What’s Real About Instagram?

by | Nov 29, 2017 | Blogs, Science & Technology, Spirituality

Gold flakes fell softly, a 24K snowstorm caused by an over-glittered, giant masquerade mask hanging above the doorway. As students walked into the dance, shoulders newly shimmering, I wondered whether more of them would show up.

All told, it was a humble crowd. The music was fine, the dancing left faces glowing, and we had enough sub sandwiches to send everyone home with leftovers. But there was skepticism in the air. People came in and out all night long, eyes searching their phone screens for something better to do. No one fully committed, like a wedding where the bridal party doesn’t dance. Those of us who planned the event wanted it to be something more.

Strange then, that on Monday I got a surprising number of inquiries. When will the next dance be? Why weren’t tickets sold in classes? Can we bring friends from other schools? Was there pizza, or just subs?

I asked the inquirers, “Why is this such a big deal now? We pushed this dance for weeks, and you didn’t show up!”

And then they showed me why it was a big deal – a long series of Instagram posts. They made our less-than-well-attended, glitter-littered dance look like Times Square on New Year’s Eve or the end of Ke$ha’s TiK ToK video. Even I wanted to be at that party. But then I remembered – those posts showed me something that wasn’t real. Not really.


In a world of fake news, Snapchat stories, and custom hashtags for weddings and sporting events, Instagram has become my social media outlet of choice. There’s something that feels more pure about a picture. I follow friends and family members, acquaintances, Jesuit companions, and schools and organizations I’m passionate about. I ‘like’ virtually everything I see, because I know the people, places, and purpose of the posts.

A few months ago, I was on the subway in Chicago. I scanned the train car, and a few feet from me sat a young woman – someone I follow on Instagram. She was wearing headphones, and a magazine sat in her lap. We didn’t know each other well; she would have known I was a Jesuit that sang in the choir at school, and I knew she played in the orchestra. Somehow, we connected through social media, and in my daily perusal, her posts popped up. I saw her with a cat on her shoulders, with a new tattoo on her inner bicep, at the gym breaking a new deadlift personal record. I presumed to know these things about her.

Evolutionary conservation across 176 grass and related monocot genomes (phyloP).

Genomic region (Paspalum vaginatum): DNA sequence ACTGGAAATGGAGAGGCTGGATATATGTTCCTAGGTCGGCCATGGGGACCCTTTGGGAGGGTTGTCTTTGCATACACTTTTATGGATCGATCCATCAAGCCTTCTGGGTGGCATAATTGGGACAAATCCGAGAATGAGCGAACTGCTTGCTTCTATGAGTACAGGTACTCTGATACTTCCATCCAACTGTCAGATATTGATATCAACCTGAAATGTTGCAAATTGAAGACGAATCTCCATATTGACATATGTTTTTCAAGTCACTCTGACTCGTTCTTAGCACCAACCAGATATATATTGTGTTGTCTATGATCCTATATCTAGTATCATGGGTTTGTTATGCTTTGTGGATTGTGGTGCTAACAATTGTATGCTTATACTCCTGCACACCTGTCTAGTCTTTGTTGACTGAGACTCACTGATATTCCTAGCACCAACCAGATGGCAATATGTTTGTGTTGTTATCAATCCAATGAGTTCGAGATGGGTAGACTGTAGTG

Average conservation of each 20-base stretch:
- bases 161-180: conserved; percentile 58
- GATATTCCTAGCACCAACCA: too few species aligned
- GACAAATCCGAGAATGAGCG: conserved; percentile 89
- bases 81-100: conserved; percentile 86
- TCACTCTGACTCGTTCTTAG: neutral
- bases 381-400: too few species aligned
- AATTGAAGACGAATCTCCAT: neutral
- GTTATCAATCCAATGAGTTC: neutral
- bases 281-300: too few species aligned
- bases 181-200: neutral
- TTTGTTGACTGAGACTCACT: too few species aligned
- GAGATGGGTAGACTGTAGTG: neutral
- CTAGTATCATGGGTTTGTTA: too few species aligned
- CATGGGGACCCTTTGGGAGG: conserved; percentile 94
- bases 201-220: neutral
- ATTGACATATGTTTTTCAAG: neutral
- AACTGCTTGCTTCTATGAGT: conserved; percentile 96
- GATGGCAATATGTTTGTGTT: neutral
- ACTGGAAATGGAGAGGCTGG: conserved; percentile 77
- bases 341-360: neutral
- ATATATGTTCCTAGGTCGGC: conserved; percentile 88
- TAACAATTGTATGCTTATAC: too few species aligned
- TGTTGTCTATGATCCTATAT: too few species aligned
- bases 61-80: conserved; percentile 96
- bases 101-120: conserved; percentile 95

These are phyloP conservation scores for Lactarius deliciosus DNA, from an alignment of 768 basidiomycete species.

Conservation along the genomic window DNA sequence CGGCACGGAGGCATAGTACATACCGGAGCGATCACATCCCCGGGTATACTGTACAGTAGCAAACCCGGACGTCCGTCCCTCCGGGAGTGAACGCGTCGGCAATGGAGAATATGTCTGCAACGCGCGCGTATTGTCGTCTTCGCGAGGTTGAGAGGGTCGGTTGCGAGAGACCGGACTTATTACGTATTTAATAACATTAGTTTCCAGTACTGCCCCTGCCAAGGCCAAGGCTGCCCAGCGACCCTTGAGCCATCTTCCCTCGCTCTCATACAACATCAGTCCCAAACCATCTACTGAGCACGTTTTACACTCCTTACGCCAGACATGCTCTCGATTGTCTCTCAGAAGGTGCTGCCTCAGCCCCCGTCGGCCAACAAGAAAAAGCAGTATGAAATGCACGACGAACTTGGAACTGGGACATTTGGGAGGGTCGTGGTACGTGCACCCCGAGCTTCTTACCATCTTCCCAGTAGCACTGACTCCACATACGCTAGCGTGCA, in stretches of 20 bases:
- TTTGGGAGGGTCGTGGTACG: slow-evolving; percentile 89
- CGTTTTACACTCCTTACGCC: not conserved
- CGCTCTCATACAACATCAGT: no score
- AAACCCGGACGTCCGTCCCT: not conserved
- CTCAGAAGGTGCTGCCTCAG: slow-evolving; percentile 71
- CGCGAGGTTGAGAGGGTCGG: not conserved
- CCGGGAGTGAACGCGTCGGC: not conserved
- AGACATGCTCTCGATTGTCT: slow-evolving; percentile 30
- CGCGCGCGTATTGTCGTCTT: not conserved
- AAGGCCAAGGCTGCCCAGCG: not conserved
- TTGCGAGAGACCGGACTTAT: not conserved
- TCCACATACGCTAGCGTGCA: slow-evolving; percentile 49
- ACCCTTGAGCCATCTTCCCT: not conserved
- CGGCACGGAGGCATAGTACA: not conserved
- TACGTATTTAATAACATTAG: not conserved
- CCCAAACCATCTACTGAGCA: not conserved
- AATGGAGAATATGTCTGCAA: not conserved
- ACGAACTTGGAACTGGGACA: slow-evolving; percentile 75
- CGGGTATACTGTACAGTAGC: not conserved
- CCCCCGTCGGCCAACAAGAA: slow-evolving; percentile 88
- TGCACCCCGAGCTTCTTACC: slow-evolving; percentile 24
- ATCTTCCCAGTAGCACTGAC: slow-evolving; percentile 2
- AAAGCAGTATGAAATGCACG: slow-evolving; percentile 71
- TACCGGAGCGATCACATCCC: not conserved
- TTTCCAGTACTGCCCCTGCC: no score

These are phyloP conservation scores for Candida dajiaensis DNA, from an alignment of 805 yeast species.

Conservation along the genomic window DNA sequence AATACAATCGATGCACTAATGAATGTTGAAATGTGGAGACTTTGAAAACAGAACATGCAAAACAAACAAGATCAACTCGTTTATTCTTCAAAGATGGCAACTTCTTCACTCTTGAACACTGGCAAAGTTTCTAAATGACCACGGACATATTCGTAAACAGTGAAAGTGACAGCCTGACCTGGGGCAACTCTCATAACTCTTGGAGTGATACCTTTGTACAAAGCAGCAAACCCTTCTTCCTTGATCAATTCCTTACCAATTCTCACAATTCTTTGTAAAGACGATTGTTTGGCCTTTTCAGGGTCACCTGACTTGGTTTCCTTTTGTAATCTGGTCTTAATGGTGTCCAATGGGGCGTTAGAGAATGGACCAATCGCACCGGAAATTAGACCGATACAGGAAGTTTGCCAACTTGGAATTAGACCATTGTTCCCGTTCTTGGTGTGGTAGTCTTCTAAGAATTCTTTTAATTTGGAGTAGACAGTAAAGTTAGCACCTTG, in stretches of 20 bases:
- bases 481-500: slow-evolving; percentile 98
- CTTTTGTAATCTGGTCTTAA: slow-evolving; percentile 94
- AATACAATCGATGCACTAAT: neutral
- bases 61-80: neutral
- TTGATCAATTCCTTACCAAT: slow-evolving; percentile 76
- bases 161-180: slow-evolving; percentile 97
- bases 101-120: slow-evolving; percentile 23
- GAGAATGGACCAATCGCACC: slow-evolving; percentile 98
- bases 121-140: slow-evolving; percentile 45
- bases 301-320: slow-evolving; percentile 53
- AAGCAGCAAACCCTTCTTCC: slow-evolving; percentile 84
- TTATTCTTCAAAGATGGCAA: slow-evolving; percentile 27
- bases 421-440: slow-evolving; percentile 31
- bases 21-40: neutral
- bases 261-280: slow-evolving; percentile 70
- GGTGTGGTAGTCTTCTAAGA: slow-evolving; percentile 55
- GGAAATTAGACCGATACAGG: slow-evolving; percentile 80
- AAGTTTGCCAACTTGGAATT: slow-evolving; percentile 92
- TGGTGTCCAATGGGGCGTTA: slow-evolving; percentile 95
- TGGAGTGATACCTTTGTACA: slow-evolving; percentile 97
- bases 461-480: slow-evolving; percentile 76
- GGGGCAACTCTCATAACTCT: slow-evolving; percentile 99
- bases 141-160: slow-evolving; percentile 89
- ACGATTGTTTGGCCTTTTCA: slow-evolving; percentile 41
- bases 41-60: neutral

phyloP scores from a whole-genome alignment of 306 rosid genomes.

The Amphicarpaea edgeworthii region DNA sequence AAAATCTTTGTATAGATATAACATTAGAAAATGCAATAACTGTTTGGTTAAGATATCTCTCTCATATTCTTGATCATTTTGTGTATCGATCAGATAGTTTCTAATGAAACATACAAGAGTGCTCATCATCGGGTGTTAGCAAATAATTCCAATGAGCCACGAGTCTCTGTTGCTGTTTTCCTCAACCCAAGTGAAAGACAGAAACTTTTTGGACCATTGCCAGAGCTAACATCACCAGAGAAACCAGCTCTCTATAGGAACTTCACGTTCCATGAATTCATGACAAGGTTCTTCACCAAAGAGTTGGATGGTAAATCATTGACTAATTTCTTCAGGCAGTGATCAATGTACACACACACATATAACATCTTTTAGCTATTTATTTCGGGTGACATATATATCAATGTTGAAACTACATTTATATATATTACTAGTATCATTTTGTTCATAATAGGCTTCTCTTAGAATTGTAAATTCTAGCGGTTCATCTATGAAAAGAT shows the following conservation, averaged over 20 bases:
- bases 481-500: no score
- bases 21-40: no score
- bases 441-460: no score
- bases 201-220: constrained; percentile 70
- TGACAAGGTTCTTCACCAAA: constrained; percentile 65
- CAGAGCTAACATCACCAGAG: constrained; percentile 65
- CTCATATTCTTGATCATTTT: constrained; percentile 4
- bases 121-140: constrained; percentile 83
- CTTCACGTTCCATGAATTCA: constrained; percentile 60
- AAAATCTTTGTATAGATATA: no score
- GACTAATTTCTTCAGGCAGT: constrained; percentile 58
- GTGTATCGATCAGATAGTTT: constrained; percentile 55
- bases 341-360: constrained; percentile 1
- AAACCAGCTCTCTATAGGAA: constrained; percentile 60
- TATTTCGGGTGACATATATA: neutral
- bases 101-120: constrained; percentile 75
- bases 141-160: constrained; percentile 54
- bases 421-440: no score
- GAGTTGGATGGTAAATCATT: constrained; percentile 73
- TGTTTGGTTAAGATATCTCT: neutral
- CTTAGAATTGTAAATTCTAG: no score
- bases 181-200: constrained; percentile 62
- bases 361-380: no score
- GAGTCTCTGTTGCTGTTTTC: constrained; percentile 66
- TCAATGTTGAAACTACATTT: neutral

I’m the kind of guy who isn’t afraid to strike up a conversation with strangers on the train. Any reason will do – an expression of joy for just making it past closing doors, quick commiseration about some inexplicable delay, a Green Bay Packers hat and a mutual distaste for the Bears.

But when I saw this woman sitting there, head down, moving from one moment in the city to the next, I froze up. I said nothing. I felt suddenly like I was an intruder – like I had access to photos without her permission, or that I knew more about her life than I should. She was less than a stranger and nowhere near a best friend – like a kid from my high school class I run into at a bar the night before Thanksgiving. I felt awkward and embarrassed about the fact that we had no real connection. She never looked up, and I never said hello. We both know we’re out there somewhere, likely never to meet again. Chicago is a big city after all.

I still see her posts – cats and tattoos and weights and all – and I still ‘like’ them.


I’ve got a few friends who have sick kids in their families – sons and daughters and nieces and nephews with illnesses that keep them in constant flux about whether the next treatment or operation will work. Their Instagram posts show small bodies tethered by tubes to machines that are meant to sustain their fragile, important, trying lives.

I’m not with these friends in the flesh very often; I see their stories unfold on my phone screen. There’s nothing posed about the images they offer – they’re not fabricated dance-offs or selfies with cats. They capture a struggle that calls me to hold them close, to know more deeply the reality of their plight, to remember that love is the filter and the frame.

There’s a place for all of it somehow – the falsely-hyped party, the person I ‘like’ but don’t really know, the haunting image of a sick child. Sometimes I need an escape, and a suspension of reality is just the ticket. Sometimes it’s good to know that someone, somewhere really loves their cat. Sometimes, a reminder that all is not well in others’ lives is a call back to prayer.

It’s up to me to know the difference between them. I am always called to find the real and the good, and to remember that it’s not always clear in an instant.